The everywoman approach seems to work for jazz music’s most popular woman vocalist, a distractive ditziness that lets you in through minute details to show that her concentrating isn’t the intense coolness you are seeing, the woman behind the woman is you and me. A little shy, disjointed, incapable of completing a thought, at odds with her visage, and at odds with her sound, Diana Krall let’s you into the inner circle of her supremeness, because, after all, she is one of us. Except it is an act. I don’t know who Krall is but after seeing her live numerous times, I think she is much more the consummate jazz trio band leader with the never let them see you sweat Nat King Cole. It is the blondes as adjective in Krall.
At the Beacon Theatre, in support of her fine new album Turn Up The Quiet (a conceptual continuation of 2009’s Quiet Nights) Krall was every inch a blonde’s blonde, a Hitchcock Blonde: an Eva Saint Marie or Jean Seberg, with that anxiety of life bubbling beneath her unruffled so so cool. On a trip mostly down the rabbit hole of the Great American Songbook, Diana used her skills with a precise evocation of her art form, even when it took her to Tom Waits, Joni Mitchell, her husband Elvis Costello, and Robbie Robertson. So let’s talk about that coolness and it all starts with the voice, neither strong, nor tender, it is an iceberg of muted desire that flattens out her syllables and touches the corners of the melody while using the true expressiveness for her piano and for her band. It’s something impenetrable and amounts to a distancing effect, singing songs of inconsolable desire, with the detached assurance of somebody born to the manor of skilled out womanhood. While Diana is obviously enjoying herself, and is never less than than sublime when she is soloing on the piano, she remains detached and that detachment, it is a little like Drake’s extreme emotionalism played as depression calm although Diana plays it as distracted calm, is both enthralled and indifferent.
This leads to a misstep that I couldn’t get a handle on till drummer Karriem Riggins third solo of the evening, there is collectivism and then there is irritation, and Krall wobbles her band between the two. It’s not that the quintet isn’t excellent, it is, it is that she foregoes her own piano performance and leaves the road open for one solo after another and to be quite clear, if I wanted to go and see her band I doubt if I’d have ponied up $100 for a nosebleed to see em. To dumb it down a little, this is a bit of a highbrow snooze for an idiom named after sexual intercourse. The five piece band is all strings (fiddle, stand up bass, guitar, piano, plus drums), so when Diana covers “On The Sunny Side Of The Street,” you fill in the trumpet in the back of your mind and when you get Anthony Wilson on guitar (again) you find yourself sighing (again). By the time a pastel shaded “Night and Day” arrives you wonder if you should get out and push the damn set. Diana mentions how she loves the band so much she forgets she is in it and just wants to listen. They’re a good band, but she overplays it. Every song has two or three solos, and the pace slackens when it should jump out. We didn’t live through Wallflower and Glad Rag Doll to get here, quicken the damn pace. Oddly, the highlights were not the great American songbook stuff, a terrific brood of an “A Case Of You” and a high energy “Ophelia” (last time I heard that at the Beacon Levon Helm was singing it) were fantastic, and “Almost Blue” -well, maybe tat’s part of the songbook now…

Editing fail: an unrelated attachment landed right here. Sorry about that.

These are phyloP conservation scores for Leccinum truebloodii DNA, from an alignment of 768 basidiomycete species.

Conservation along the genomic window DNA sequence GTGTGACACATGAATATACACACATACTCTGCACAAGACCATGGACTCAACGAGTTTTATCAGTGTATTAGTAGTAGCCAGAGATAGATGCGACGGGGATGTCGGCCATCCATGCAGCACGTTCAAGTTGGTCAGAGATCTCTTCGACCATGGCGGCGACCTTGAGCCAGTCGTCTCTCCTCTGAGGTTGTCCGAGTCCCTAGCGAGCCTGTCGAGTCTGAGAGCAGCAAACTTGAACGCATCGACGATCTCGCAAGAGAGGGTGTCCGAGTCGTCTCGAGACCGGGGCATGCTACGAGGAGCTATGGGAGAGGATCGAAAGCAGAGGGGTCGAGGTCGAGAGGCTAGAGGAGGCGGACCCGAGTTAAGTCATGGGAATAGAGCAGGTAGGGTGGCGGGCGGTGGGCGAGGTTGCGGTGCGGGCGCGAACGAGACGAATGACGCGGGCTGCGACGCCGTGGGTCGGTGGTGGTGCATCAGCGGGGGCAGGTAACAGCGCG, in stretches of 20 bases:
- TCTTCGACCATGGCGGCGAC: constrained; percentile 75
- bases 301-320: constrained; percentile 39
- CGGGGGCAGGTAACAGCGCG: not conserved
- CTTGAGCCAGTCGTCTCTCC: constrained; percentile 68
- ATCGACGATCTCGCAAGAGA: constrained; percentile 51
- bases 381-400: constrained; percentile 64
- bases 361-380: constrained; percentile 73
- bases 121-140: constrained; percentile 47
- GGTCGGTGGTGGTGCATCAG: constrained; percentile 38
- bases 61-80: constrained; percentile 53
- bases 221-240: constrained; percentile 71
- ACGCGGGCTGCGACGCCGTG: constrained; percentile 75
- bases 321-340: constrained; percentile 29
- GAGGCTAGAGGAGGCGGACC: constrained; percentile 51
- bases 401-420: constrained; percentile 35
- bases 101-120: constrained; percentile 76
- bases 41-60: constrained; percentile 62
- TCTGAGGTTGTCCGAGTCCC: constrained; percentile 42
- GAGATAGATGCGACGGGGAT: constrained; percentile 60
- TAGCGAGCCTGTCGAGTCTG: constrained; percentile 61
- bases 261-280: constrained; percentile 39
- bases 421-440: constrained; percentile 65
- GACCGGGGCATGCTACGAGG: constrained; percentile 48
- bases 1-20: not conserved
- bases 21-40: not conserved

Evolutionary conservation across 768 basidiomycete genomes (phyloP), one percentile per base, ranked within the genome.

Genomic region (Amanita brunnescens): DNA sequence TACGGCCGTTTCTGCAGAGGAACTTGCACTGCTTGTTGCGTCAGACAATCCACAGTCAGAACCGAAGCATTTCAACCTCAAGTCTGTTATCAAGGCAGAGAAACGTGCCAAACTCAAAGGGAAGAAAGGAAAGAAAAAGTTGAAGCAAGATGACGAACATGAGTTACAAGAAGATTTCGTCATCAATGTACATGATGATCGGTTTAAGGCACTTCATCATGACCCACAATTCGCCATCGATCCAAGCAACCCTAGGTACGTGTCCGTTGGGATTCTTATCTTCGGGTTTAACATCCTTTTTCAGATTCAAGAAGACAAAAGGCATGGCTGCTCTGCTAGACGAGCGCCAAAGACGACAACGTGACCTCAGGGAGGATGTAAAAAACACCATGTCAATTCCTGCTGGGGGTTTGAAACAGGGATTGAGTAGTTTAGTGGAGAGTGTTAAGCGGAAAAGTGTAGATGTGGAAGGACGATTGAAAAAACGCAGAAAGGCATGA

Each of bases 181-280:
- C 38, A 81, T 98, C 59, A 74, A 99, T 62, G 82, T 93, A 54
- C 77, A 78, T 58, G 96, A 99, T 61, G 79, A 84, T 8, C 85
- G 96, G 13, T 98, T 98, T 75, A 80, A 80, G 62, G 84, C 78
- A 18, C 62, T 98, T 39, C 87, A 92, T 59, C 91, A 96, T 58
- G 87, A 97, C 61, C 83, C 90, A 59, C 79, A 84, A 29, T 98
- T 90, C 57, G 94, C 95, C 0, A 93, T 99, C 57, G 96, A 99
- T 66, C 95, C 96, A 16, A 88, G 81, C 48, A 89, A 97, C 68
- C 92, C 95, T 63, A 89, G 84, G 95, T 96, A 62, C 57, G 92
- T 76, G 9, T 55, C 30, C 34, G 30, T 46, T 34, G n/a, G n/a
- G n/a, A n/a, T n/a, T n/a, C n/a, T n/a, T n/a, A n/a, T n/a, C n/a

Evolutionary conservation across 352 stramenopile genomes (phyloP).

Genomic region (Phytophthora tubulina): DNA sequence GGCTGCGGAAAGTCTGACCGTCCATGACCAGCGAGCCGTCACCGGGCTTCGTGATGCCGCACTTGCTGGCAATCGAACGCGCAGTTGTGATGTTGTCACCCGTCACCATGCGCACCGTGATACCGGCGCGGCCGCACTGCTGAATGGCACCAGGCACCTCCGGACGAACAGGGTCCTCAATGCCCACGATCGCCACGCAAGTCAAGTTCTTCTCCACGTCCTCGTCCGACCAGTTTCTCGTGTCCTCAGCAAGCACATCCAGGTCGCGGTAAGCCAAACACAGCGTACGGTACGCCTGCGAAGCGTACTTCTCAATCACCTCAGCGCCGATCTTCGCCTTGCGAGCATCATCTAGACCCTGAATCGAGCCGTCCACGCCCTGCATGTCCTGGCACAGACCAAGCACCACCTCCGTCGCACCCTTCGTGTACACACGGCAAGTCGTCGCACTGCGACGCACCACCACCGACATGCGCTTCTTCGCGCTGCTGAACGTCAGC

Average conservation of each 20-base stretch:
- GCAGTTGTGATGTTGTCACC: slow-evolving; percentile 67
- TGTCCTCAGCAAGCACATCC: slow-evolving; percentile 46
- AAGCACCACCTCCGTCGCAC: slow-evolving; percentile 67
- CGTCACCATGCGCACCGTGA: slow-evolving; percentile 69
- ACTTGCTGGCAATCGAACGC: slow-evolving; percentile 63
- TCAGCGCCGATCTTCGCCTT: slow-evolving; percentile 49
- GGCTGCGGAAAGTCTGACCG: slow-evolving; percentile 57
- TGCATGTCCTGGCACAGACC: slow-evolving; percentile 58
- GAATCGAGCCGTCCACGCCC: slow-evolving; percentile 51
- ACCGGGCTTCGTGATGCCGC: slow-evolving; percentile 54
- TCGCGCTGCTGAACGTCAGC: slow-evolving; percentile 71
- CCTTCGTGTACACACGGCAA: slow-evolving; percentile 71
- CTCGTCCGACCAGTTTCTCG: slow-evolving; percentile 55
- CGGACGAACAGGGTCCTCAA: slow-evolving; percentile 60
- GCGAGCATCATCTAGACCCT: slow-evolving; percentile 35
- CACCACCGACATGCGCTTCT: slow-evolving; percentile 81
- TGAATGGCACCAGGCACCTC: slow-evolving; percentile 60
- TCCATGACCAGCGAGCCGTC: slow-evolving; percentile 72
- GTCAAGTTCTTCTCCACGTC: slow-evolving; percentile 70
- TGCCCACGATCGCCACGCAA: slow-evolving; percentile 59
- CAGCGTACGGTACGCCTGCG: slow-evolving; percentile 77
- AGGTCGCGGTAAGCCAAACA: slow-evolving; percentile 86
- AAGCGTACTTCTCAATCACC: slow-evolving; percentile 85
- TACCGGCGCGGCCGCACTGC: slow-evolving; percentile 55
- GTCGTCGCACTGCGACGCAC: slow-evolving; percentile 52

Also oddly, Diana was a little quieter than usual, a funny comment about how she either never met the people who wrote her songs or she knew them very well, before “Almost Blue” was cut short with an “Or rather one songwriter… the children are here”, so because she was a little wary, right> I don’t know what her sons made of the evening, but I bet they prefer their daddy. The thing is jazz should be more fun than that, I get that the music and the lyric are at odds on “Blue Skies” but are they at this much odds? She is performing extended versions of songs she has gone out of her way to sublimate into a very mercurial form. Krall is so great that she shines through the late great Tommy LiPuma’s production and LiPuma was so great that Turn Up The Quiet bypasses the self-indulgence that Diana allows herself on stage. Okay, self indulgence is pushing it, but then her wish to let us hear what she hears is overdone and makes for a long evening of middle-brow entertainment. After all, she’s not that blonde.
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